saw market share gains across most of its brands, especially Louis Vuitton. Fashion & Leather Goods, which
accounted for 64% of group operating prot, reported organic sales growth in local currencies of 1% overallwith 18% growth in Asia – a remarkable performance in my opinion.
By the way, according to Vogue UK’s August 2009 issue: “The fashion gods have spoken: this autumn, it’s all about the shoulder.” I read it. “black dominates, along with urban gray. However, indigo tones – from smoky teal to luscious purple – arethe shades that mesmerise.” In the second half of 2009, LVMH’s management is expecting more market share gains due to “numerousproduct launches” and further expansion in emerging markets. LVMH has one of the largest exposures
to emerging markets in the luxury goods sector – 32% of sales are outside the US, Europe and Japan,including 24% in “Asia ex-Japan”. Hennessy is the biggest selling cognac in China. At the same time, LVMHis aggressively cutting costs – down Euro163m in H109, equivalent to 10.6% of H108 operating prot fromrecurring operations. It would be even better if they could do more on inventory management. In PE terms,on c. 17x 2009E and 15x 2010E, the stock is only trading in line with the sector average, excluding the very
highly rated Hermes.
 
3
© Thunder Road Report - 1 August 2009
On the subject of luxury goods, my interest was also piqued by a small piece in Saturday’s Daily Telegraphnoting that:
 “The price of Chateaux Late and Latour, the two most celebrated claret houses, is surging as new investorsdevelop a taste for ne wine. Wine is in for a bumper year say dealers, thanks mostly to Chinese buyers.” 
In relation to wealthy Chinese buyers, Simon Berry of wine merchants, Berry Bros & Rudd, is quoted assaying:
 “They really like the big names – Late and Latour.” 
LVMH has its fair shares of big names in its stable of luxury brands.
China – learning the art of bubble economics
While I remain bearish on the prospects for the US and UK economies, the key question on everybody’s mindis whether China is heading into a bubble. It certainly looks like it to me notwithstanding some restraintby the authorities being inevitable. The economic recovery in China is purely a monetary phenomenon –driven by the government’s stimulus package and aggressive bank lending. While we all know that there
are caveats regarding Chinese data, the reported Q209 GDP growth gure was 7.9% and 7.1% for the rst
half of the year as a whole. Growth must be picking up strongly because China’s power generation rose
5.2% year-on-year in June 2009 after declining by 1.7% during the rst six months of this year.The worrying aspect was the make-up of the H109 GDP growth. Of the 7.1% growth, 6.2% was driven byinvestment, 3.8% was consumption and net exports contributed minus 2.9%. At this point, with plenty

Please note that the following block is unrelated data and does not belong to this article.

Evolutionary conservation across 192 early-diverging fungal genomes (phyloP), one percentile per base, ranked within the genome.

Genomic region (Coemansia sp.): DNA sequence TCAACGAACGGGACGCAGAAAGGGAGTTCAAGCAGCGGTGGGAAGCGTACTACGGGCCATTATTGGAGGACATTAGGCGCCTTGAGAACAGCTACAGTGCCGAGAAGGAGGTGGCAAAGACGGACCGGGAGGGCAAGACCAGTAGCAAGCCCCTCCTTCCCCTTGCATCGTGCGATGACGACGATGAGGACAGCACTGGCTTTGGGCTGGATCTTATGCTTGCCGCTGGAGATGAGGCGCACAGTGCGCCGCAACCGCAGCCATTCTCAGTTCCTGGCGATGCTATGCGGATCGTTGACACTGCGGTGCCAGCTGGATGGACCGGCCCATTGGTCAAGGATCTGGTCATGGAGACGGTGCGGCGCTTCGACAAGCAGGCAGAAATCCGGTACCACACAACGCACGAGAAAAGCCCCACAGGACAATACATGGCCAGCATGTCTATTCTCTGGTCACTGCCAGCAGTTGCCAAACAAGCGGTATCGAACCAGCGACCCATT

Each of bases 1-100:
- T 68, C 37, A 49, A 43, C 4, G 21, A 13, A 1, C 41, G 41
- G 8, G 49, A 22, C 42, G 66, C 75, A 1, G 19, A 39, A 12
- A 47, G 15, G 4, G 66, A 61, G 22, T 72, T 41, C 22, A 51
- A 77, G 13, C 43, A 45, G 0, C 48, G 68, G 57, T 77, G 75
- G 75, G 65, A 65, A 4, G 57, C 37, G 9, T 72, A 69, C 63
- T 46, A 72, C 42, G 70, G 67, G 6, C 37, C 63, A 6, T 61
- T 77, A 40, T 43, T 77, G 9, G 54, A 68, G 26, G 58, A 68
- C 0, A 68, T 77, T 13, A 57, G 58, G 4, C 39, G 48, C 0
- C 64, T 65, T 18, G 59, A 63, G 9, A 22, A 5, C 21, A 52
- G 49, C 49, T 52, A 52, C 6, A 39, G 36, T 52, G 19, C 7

of spare capacity already, it might be preferable to have the numbers for investment and consumption
reversed. What’s more, the amount of newly started xed asset investment projects doubled in H109,
implying a lot more investment is already “baked-in”.Two other data points have prompted much discussion:
B
Chinese bank lending went ballistic in June 2009 with 1.53 trn yuan (US$224bn) which was double theMay gure. This led to the highest rate of money supply growth in 14 years with M2 growing 28.5%
year-on-year; and
B
China’s foreign exchange reserves increased by US$177.9bn in Q209 to US$2,132bn. This was a massiveincrease from the previous quarter’s US$7.7bn and is far bigger than the aggregate of the country’strade surplus and foreign direct investment implying “hot money” owing in from overseas. As Doug
Noland of the Credit Bubble Bulletin pointed out:
 “the most recent quarter exceeded even the US$154bn increase near the height of the ‘hot money’ bubble
period back in early 2007.” While they set the alarm bells ringing, an email sent to Michael Pettis of the China Financial Markets (and aprofessor in Beijing) blog from a fund manager is a must-read. The fund manager had just returned from
looking at real estate in Guiyang, the major city in the Guizhou province in Southern China. While this
relates to one major city, it is hard to believe there aren’t other examples – but here it is: “I thought I’d seen insane excess in the past – 200 thousand square meter malls completely empty next
to apartment complexes with 40 thousand units and 30% occupancy rates, etc. etc. But what we saw overthere is rather hard to fathom. It seems the Guiyang city mayor had the same idea as the Shenzhen mayor
– to move the old downtown to a piece of undeveloped land.Of course Guiyang has a quarter the population and probably a quarter the per capita income of 
Shenzhen. They built sprawling new government buildings about a 20-minute drive north of town. Andthen the residential high rise projects started going up. From driving around the area, we gured well over
100 20+ storey buildings.